Brier, Miller, Weaver, Rayner

%en%

Names containing the letters "en"

Pettengill, Lencki, Cohen

_ish

Four-letter names ending in "ish"

Fish

Br[iy][ae]r

Brier, Bryer, Briar, or Bryar

Brier

[M-Z]owell

Names ending with "owell" that begin

with a single letter in the range M to Z

Powell

M[^c]%

Names beginning with "M" that do not

have "c" as the second letter

Moore, Mulley, Miller

 

As illustrated above, the % (percent) symbol will be replaced by any number of characters, whereas the _ (underscore) symbol can only be replaced by one character.

Text within brackets ( [ ] ) will be required unless preceded by the carat (^) symbol, in which case the text is disallowed.

The following examples illustrate various uses of the Advanced search criteria capability:

Finding Expired Members

This search illustrates what it might look like to search for all members whose membership (and probably their dues) have expired.  Since MemberTies assumes that you will reset the End Date to a point in the future when someone pays their dues, it can also be assumed that anyone with an End Date in the past is probably past due.

The Status on the first row displays "Multiple Statuses," because we have selected each of our dues-paying statuses. The value for End Date displays as "Today," meaning that the date in the query will automatically be replaced with the current date when the search runs.

With these settings, this search will only find records that pay dues and have an End Date in the past.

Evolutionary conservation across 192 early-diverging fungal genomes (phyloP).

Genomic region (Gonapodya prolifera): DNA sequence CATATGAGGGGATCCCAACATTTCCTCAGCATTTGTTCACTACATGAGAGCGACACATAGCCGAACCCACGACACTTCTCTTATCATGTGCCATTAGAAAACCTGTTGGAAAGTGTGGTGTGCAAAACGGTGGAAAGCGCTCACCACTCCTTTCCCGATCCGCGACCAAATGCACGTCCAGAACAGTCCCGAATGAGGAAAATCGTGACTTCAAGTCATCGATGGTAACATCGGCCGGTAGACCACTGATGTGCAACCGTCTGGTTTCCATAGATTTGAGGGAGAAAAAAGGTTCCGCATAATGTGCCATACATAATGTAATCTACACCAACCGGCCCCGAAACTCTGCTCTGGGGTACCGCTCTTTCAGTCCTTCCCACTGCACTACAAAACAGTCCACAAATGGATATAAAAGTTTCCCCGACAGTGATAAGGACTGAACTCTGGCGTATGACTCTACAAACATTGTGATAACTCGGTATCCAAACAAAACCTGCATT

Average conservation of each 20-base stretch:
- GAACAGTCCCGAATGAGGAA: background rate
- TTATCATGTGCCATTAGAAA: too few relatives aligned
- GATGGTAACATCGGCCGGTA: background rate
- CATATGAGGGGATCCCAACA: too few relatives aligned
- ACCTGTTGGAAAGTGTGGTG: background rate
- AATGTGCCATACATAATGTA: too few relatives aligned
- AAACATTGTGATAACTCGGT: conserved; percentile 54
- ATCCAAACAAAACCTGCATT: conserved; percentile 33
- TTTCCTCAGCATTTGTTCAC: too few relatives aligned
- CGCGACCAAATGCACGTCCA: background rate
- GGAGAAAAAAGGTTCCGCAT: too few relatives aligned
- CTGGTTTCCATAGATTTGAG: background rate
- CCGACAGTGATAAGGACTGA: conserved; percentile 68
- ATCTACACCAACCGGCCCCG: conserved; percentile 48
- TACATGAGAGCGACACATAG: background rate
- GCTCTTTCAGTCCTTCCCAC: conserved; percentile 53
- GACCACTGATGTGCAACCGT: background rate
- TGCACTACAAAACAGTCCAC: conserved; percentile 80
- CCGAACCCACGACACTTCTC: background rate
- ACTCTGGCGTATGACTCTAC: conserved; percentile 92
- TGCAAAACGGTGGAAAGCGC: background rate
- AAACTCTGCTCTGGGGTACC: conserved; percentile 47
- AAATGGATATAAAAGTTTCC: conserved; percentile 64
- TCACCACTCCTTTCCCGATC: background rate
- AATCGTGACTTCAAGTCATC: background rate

Note: Using MemberTies Professional, you can post dues as debits and credits.  Therefore, it might make more sense to assume that any member with a Dues Balance less than 0.00 is past due.  You could accomplish this using the Dues Balance criteria field name.

Using a Date Range

These examples illustrate two different ways to search for all records with a Start Date that falls within the month of November.

This example uses a beginning and ending date as a date range.

This example users the month and year versions of the Start Date to restrict to one month.
 

If the year isn't important, this example omits the year so the search returns anyone with a start date in November of any year.

 

Using a Relative Date

This example illustrates how to search for a relative date, i.e., all records with an End Date that occurs within the next 30 days.

Notice that 30 is entered into the Adjust field. This tells the system to find records with an End Date starting today, and going +30 days into the future.

Likewise, you could enter -30 to find records with an End Date within the previous 30 days.

Correct vs Incorrect Use of "AND" and "OR"

These examples attempt to retrieve all members who live in Dallas, TX or Houston, TX.

Example 1

Example 1

Example 2

Example 2

 

Example (1) is incorrect, because it is telling the system to retrieve anyone in Texas who live in Dallas And Houston at the same time.

Example (2) solves this problem by simply surrounding the city portion in parenthesis and using OR.  Now the query tells the system the records must have city of (Dallas or Houston), and a state of Texas. This query will bring back a much smaller set of records.